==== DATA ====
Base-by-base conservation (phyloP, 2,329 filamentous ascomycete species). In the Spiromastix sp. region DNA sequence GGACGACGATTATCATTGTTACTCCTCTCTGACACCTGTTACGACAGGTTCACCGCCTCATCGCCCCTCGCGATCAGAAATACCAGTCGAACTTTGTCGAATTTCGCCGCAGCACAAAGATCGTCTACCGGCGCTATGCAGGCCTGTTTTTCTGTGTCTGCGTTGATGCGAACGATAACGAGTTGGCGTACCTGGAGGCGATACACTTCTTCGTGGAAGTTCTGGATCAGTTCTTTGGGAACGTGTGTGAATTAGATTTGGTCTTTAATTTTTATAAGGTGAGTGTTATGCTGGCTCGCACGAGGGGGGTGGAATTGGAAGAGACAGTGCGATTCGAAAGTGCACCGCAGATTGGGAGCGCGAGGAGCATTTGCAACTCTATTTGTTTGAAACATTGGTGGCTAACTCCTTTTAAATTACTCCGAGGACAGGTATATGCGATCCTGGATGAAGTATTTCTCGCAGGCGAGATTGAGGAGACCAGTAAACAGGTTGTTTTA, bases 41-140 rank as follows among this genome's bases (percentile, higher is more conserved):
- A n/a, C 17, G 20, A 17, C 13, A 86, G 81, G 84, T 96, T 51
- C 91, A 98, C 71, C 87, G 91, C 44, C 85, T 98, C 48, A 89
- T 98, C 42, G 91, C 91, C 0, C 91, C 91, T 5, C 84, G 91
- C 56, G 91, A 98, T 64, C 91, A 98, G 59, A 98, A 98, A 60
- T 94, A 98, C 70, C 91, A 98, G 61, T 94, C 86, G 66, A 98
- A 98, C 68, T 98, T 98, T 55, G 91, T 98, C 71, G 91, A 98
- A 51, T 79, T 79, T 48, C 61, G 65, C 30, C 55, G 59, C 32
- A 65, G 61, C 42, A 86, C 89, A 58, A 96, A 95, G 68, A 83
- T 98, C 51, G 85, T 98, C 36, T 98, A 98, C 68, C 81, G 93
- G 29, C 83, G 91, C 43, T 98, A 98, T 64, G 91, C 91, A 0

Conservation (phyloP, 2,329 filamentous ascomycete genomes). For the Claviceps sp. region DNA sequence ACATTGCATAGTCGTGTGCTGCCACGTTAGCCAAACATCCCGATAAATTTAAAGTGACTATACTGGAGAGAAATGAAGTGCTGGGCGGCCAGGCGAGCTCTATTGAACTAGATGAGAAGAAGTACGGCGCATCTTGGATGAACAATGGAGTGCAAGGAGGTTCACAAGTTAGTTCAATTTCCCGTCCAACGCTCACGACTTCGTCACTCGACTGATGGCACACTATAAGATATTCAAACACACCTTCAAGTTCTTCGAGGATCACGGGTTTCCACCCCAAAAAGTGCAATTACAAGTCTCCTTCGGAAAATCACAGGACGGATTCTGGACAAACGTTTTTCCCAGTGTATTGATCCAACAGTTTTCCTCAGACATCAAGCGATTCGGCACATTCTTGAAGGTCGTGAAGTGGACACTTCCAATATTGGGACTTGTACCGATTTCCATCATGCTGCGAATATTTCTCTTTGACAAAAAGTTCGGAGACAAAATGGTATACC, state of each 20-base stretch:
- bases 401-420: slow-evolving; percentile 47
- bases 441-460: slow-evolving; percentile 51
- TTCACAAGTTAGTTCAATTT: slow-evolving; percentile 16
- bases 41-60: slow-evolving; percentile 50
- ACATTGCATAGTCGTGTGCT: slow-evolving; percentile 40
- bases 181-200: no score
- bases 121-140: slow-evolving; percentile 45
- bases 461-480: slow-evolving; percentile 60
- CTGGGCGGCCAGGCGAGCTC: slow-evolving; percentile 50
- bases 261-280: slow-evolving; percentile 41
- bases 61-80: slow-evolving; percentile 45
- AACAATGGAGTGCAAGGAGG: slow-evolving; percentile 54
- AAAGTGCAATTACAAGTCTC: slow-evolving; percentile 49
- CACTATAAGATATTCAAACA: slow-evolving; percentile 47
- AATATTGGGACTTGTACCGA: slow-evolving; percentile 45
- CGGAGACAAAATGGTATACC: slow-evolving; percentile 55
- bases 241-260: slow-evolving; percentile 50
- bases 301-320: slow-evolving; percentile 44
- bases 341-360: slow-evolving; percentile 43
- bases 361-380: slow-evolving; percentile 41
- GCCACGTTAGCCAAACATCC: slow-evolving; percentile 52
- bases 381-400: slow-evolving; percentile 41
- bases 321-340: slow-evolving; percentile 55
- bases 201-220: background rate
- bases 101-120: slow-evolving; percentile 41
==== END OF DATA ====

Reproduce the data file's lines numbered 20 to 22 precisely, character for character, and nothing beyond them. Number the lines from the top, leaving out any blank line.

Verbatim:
- bases 461-480: slow-evolving; percentile 60
- CTGGGCGGCCAGGCGAGCTC: slow-evolving; percentile 50
- bases 261-280: slow-evolving; percentile 41